The Cut and the Building of Psychoanalysis, Volume 1: Sigmund Freud and Emma Eckstein

By Carlo Bonomi (Italy)

bonomicoverimage1116wThis is the first book in a series which focuses on the circumcision trauma endured by Emma Eckstein. Emma was the most important female patient of Freud at the time when he was laboring to found psychoanalysis. She was born in 1865, when genital mutilation was becoming a standard practice, a frequently employed pediatric surgical intervention to treat masturbation in children, both boys and girls. In girls, this could and did include as “circumcision” clitoridectomy and partial to complete resection or cauterization of the labia. Emma’s childhood trauma precipitated a psychic reaction in Freud, which determined crucial aspects of his self-analysis and theorizing. In particular, Emma’s hallucination of having a penis became the cornerstone of the building of psychoanalysis. Published by Routledge Relational Perspectives Book Series, 2015.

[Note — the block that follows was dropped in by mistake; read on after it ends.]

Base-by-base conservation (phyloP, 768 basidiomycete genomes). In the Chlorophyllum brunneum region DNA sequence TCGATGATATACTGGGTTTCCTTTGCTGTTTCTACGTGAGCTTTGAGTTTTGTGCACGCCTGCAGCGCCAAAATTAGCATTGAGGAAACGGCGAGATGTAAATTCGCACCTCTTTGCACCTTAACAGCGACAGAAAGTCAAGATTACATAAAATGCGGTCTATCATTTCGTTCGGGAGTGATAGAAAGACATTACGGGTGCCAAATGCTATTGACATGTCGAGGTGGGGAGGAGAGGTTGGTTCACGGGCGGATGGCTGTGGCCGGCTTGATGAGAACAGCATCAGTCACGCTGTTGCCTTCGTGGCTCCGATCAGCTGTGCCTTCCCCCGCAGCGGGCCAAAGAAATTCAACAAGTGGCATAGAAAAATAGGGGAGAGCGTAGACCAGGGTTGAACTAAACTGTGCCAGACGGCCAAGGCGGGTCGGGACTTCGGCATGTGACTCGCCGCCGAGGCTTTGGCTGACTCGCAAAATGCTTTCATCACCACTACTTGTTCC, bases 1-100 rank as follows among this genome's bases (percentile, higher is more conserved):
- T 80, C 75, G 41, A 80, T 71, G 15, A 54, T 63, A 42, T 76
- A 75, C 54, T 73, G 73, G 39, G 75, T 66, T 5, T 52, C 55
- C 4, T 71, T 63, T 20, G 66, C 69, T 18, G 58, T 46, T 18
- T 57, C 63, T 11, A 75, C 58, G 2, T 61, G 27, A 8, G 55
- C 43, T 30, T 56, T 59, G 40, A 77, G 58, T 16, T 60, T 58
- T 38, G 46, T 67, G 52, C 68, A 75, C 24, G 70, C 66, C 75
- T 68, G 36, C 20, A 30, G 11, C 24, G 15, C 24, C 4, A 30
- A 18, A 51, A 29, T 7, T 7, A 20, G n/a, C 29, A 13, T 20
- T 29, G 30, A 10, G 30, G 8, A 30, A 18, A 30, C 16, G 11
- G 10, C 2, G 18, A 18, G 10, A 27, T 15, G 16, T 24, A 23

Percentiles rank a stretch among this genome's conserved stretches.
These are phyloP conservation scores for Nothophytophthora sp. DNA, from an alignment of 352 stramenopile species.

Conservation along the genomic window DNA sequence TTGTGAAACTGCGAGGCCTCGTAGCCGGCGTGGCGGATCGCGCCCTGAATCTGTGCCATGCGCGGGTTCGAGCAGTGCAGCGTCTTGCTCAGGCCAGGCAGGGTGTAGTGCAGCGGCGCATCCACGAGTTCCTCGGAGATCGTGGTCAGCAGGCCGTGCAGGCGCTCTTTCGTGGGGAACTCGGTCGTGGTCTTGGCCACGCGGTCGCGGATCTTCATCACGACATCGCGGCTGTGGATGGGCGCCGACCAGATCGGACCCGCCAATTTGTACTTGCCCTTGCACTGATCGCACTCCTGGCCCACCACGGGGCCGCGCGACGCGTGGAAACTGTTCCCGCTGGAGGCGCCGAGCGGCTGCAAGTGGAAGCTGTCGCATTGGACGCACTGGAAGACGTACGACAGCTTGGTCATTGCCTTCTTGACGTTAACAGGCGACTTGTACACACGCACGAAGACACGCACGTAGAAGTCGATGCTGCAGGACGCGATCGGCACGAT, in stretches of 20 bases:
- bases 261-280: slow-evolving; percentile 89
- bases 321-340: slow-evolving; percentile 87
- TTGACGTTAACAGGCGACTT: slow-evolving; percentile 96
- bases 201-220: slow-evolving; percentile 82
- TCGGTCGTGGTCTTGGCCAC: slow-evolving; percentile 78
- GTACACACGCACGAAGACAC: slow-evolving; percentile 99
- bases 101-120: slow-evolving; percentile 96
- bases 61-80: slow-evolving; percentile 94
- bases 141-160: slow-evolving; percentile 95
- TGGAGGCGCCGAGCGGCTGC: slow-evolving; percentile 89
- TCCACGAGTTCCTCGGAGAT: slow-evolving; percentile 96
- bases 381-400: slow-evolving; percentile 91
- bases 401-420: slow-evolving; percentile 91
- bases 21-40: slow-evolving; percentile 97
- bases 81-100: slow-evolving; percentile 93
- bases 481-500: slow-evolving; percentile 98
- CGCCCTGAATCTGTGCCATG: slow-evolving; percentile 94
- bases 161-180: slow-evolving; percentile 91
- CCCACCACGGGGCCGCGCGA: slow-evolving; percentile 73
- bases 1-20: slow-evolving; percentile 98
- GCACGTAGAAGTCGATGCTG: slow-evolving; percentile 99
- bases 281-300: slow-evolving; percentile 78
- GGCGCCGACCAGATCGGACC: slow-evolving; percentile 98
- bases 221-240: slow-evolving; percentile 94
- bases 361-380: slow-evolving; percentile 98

bonomiphoto1116wCarlo Bonomi, PhD, is a training analyst and supervisor at the Institute of Psychoanalysis H.S. Sullivan, in Florence, Italy. He is president of the International Sándor Ferenczi Network, and Associate editor of the International Forum of Psychoanalysis.
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